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Review: Wink Poppy Midnight by April Genevieve Tucholke

Wink Poppy Midnight by April Genevieve Tucholke 
Notes: ARC received via Amazon Vine.
Release Date: March 22nd, 2016
Young Adult, Paranormal, Fantasy
Digital/Print/Audio (256 pages, DIAL BOOKS)
Every story needs a hero.
Every story needs a villain.
Every story needs a secret.
Wink is the odd, mysterious neighbor girl, wild red hair and freckles. Poppy is the blond bully and the beautiful, manipulative high school queen bee. Midnight is the sweet, uncertain boy caught between them. Wink. Poppy. Midnight. Two girls. One boy. Three voices that burst onto the page in short, sharp, bewitching chapters, and spiral swiftly and inexorably toward something terrible or tricky or tremendous.
What really happened?
Someone knows.
Someone is lying.

Author Site: website

The author's style and voice did not work for me. (2 stars)

I must confess that it was the cover that truly lured me into this read. The blurb sounded potentially enjoyable with hints at secrets and lies. Unfortunately, it fell extremely short of being enjoyable.

What struck me first is that in spite of other readers mentioning this being an "unreliable narrator" book I found it so pretentious and predictable that I could see through each voice adding to the story. Worse, it was almost like reading the same character in all three. They all had this really, really, really annoying habit of repeating the same word in their narration over and over. And over, over, over. At first it was annoying but by the last hundred pages I wanted to toss, toss, toss, the book in the fireplace just to make it stop, stop, stop. I'm not a fan of ripping apart an author's writing style or voice if it doesn't work for me so I'll just say that the only reason I forced myself to finish this painful read was because I kept waiting for the twist. A twist which never came.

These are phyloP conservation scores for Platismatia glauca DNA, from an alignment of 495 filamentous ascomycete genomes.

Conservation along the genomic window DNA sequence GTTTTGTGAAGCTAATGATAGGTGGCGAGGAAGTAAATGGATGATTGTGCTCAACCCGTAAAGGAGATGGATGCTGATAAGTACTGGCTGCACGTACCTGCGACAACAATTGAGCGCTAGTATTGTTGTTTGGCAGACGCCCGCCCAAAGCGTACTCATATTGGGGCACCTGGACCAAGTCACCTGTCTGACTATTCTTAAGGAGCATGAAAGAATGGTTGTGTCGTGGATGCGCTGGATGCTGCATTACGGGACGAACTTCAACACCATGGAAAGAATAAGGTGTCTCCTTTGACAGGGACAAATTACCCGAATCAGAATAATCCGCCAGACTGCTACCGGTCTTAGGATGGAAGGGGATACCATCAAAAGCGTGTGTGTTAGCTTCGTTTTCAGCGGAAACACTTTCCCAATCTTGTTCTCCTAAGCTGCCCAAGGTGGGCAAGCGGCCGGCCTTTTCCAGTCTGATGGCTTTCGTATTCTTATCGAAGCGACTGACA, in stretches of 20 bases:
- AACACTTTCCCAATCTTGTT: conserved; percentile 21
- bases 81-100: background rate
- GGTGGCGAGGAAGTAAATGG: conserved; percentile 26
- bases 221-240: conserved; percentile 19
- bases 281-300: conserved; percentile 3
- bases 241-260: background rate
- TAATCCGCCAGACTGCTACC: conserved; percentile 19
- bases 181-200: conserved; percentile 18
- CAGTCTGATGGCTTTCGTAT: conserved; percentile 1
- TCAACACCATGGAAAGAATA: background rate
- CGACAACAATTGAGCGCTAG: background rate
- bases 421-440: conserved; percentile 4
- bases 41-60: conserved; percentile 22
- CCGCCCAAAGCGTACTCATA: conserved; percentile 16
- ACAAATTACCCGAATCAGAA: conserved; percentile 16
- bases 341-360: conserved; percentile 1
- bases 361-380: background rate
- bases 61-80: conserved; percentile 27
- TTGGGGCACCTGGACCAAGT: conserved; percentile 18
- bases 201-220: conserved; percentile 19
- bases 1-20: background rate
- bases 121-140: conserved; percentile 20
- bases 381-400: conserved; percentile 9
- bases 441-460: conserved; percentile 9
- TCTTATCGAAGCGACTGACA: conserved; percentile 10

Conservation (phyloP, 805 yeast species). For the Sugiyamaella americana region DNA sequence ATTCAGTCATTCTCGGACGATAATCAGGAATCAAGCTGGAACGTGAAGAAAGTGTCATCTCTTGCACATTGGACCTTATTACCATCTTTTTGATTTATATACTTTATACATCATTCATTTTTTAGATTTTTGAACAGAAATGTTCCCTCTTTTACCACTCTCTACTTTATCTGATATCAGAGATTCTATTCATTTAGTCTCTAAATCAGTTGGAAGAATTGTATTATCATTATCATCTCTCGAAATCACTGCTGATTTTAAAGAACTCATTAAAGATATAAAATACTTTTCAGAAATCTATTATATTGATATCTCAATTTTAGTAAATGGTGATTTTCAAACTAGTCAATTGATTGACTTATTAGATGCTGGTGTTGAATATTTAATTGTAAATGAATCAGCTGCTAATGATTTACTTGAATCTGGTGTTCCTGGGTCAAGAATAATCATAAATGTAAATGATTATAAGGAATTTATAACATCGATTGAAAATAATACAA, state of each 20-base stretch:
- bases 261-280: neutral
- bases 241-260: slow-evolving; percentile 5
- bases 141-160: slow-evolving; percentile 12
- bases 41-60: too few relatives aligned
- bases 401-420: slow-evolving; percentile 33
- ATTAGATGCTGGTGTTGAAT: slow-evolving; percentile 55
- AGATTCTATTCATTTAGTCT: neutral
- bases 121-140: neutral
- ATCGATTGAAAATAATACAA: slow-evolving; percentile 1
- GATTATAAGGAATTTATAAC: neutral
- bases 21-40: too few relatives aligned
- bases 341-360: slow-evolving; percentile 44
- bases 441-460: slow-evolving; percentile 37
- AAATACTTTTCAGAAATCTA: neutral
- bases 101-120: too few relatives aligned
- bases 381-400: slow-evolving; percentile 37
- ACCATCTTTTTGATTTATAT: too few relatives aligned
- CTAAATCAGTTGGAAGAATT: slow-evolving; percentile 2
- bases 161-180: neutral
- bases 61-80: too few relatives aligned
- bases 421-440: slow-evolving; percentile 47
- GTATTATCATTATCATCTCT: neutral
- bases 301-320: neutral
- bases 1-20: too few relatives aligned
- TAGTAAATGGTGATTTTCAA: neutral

The one thing I really did like and find enjoyable was something I didn't put my finger on until I finished. Unlike many seemingly contemporary YA novels, there was a timeless quality to this. It could pretty well have been set any time in the last 50 years and worked.

While I wound up not enjoying this book thanks to it's pretentiousness, the feeling that it was just trying way too hard to be edgy and cool, and the plodding pace, chances are if you're a millenial you'll find it more to your taste. It somewhat reminded me of Heather Brewer's The Cemetery Boys, which I also did not particularly love so if you enjoyed that you should give this a try.

1 comment:

Unknown said...

:( :( Sometimes that happens. I do believe not everyone's writing style will work for every one. I remember disliking a book everybody else loved and decided it was just the "type" of writing.


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